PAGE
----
Even in the best of circumstances, such a structural transition would have been difficult, but it has coincided with a more cautious policy climate, both to control inflation, which China has done well, and to control the debt overhang, which is proving to be more difficult.

China’s future growth rate will be slower and more unpredictable than in the past as a result of future population decline. Not panicking is the moment, but recognizing such a systemic change is. In addition, there is evidence of strong private sector activity elsewhere in Asia, and Japan, the third-largest economy in the world, is currently experiencing an economic recovery.

The longer-term forecast for global growth is one I find encouraging. However, it is important to take seriously any worries about short-term growth, especially since the full effects of the normalization of monetary policy in Western economies have not yet been felt.

Western economies have experienced cheap money for a dozen years prior to two years ago. This consisted of central banks creating money as if it were out of style and keeping policy rates too low for an extended period of time. Central banks’ balance sheets surged. Money was readily available and affordable. Liquidity was available everywhere.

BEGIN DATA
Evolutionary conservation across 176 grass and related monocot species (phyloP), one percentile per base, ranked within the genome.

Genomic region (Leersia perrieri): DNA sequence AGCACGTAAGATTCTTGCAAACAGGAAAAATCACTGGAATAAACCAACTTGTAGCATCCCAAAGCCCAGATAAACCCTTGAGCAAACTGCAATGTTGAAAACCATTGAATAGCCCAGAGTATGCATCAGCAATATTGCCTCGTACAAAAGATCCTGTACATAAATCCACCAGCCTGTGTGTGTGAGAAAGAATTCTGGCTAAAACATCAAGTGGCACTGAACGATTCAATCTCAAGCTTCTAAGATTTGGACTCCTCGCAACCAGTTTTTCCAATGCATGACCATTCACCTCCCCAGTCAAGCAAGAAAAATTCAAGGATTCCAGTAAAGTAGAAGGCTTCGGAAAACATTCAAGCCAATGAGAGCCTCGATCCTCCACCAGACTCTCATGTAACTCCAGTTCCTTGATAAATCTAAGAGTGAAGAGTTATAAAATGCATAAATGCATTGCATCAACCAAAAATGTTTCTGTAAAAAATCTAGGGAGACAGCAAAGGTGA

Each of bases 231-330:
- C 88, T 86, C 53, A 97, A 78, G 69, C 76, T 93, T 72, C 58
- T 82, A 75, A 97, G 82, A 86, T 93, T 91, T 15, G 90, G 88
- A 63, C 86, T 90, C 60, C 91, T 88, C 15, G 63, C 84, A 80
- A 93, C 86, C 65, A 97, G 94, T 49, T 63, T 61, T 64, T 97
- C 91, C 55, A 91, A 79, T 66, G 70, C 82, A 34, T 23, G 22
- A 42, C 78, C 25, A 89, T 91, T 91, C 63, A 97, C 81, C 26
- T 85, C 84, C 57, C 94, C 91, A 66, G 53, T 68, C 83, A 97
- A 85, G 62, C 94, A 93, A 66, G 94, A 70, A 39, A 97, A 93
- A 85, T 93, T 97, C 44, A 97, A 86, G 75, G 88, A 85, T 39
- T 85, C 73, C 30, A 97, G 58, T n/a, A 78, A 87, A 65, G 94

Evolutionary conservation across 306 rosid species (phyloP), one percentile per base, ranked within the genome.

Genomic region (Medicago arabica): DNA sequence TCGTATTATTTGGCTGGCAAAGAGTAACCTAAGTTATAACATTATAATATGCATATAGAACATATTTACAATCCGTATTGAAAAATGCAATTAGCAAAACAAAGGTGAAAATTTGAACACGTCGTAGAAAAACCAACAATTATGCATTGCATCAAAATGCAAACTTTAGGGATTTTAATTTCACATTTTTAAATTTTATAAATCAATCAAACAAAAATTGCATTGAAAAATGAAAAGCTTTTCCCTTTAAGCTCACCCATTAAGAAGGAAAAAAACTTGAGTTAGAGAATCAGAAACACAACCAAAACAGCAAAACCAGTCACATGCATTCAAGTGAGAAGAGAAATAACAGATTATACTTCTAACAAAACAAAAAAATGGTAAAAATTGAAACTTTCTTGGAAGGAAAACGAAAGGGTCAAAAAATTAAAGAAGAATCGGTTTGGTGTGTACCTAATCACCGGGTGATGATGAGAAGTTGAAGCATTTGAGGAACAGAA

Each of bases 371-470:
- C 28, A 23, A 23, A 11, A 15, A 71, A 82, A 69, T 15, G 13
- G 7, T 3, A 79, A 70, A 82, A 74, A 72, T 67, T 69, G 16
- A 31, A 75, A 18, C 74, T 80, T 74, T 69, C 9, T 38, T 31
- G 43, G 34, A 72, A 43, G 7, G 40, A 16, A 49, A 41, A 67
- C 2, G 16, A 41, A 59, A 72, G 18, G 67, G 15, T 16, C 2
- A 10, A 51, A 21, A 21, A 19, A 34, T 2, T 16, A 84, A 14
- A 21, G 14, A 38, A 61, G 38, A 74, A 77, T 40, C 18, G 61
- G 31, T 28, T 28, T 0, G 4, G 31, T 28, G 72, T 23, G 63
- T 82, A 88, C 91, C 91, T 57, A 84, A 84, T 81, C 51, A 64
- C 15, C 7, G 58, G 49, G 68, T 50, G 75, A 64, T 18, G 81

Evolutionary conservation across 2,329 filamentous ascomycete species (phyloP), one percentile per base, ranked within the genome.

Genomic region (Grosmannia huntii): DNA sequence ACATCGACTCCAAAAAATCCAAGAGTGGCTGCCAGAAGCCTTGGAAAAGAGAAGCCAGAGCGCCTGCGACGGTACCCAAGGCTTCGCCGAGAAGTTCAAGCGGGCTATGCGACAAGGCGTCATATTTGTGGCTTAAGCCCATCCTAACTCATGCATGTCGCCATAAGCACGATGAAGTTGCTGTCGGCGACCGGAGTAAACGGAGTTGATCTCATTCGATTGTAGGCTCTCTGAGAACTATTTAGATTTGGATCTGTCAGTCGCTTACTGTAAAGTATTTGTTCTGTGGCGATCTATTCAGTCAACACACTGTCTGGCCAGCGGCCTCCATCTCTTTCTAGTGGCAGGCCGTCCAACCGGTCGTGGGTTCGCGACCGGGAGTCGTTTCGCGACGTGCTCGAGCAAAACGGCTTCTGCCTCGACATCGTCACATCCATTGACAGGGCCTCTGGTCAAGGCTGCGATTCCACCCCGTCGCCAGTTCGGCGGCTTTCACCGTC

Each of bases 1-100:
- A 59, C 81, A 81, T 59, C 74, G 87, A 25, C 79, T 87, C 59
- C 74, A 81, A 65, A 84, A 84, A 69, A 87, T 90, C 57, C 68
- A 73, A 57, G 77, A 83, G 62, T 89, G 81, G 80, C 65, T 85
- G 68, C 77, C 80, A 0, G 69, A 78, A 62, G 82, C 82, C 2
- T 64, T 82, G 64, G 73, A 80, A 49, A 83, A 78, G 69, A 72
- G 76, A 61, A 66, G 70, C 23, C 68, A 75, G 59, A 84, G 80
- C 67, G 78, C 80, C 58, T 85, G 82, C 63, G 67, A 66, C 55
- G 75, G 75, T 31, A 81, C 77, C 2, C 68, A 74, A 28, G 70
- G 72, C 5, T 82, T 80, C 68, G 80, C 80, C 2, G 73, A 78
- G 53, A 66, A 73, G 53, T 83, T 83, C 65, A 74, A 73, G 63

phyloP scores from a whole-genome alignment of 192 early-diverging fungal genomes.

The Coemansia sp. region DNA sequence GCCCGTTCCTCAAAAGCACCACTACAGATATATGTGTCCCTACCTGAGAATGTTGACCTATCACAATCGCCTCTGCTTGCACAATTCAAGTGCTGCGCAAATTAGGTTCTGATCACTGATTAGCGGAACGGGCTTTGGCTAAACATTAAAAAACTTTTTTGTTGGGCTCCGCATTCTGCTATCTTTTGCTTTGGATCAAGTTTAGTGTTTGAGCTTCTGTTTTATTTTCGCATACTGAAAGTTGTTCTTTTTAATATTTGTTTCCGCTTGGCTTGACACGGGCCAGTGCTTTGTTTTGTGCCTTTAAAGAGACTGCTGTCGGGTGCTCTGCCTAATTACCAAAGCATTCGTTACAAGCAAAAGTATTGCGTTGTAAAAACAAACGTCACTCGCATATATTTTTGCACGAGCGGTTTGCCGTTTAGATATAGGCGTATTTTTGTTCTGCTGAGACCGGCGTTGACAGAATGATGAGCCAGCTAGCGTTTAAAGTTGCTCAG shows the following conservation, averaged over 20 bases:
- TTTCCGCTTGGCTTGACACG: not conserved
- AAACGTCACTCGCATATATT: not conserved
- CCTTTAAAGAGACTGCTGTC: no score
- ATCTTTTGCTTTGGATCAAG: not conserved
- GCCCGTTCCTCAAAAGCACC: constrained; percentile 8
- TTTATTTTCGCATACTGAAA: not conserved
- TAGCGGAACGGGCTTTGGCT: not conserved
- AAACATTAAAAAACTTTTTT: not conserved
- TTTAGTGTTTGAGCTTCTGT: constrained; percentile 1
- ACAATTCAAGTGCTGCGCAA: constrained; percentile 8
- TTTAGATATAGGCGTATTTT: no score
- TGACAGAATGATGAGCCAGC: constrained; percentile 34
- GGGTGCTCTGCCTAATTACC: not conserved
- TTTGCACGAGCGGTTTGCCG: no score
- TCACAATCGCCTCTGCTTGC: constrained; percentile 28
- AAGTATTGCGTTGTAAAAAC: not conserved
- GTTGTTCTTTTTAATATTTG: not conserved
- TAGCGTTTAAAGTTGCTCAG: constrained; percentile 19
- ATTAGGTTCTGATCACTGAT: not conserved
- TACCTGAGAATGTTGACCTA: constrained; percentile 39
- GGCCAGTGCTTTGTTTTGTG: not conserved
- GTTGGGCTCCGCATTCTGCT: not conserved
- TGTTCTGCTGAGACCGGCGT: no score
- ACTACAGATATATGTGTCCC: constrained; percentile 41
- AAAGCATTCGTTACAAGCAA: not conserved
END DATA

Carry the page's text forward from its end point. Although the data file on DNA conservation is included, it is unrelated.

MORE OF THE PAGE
Cheap money caused asset price inflation, enabled markets to underprice risk, resulted in a capital misallocation that enabled zombie companies to survive, and it also fed the recent spike in inflation.

Those countries that adopted a prudent approach to monetary policy are in a far better position to act now. These were largely in the so-called emerging economies. For instance, in recent weeks, Chile and Brazil have been able to cut interest rates. They had sensibly tightened policy before the recent surge in inflation and so are now able to ease policy to head off economic weakness.

China, too, cut interest rates last week, and while that action was in response to a slowing economy, its ability to ease was because of its previous prudence.

There is currently a legitimate worry that policy rates in the US, UK, and euro area will rise excessively. Even when interest rates reach their highest point, central banks will continue to tighten policy by reducing their balance sheets through quantitative easing. This does not support growth very effectively.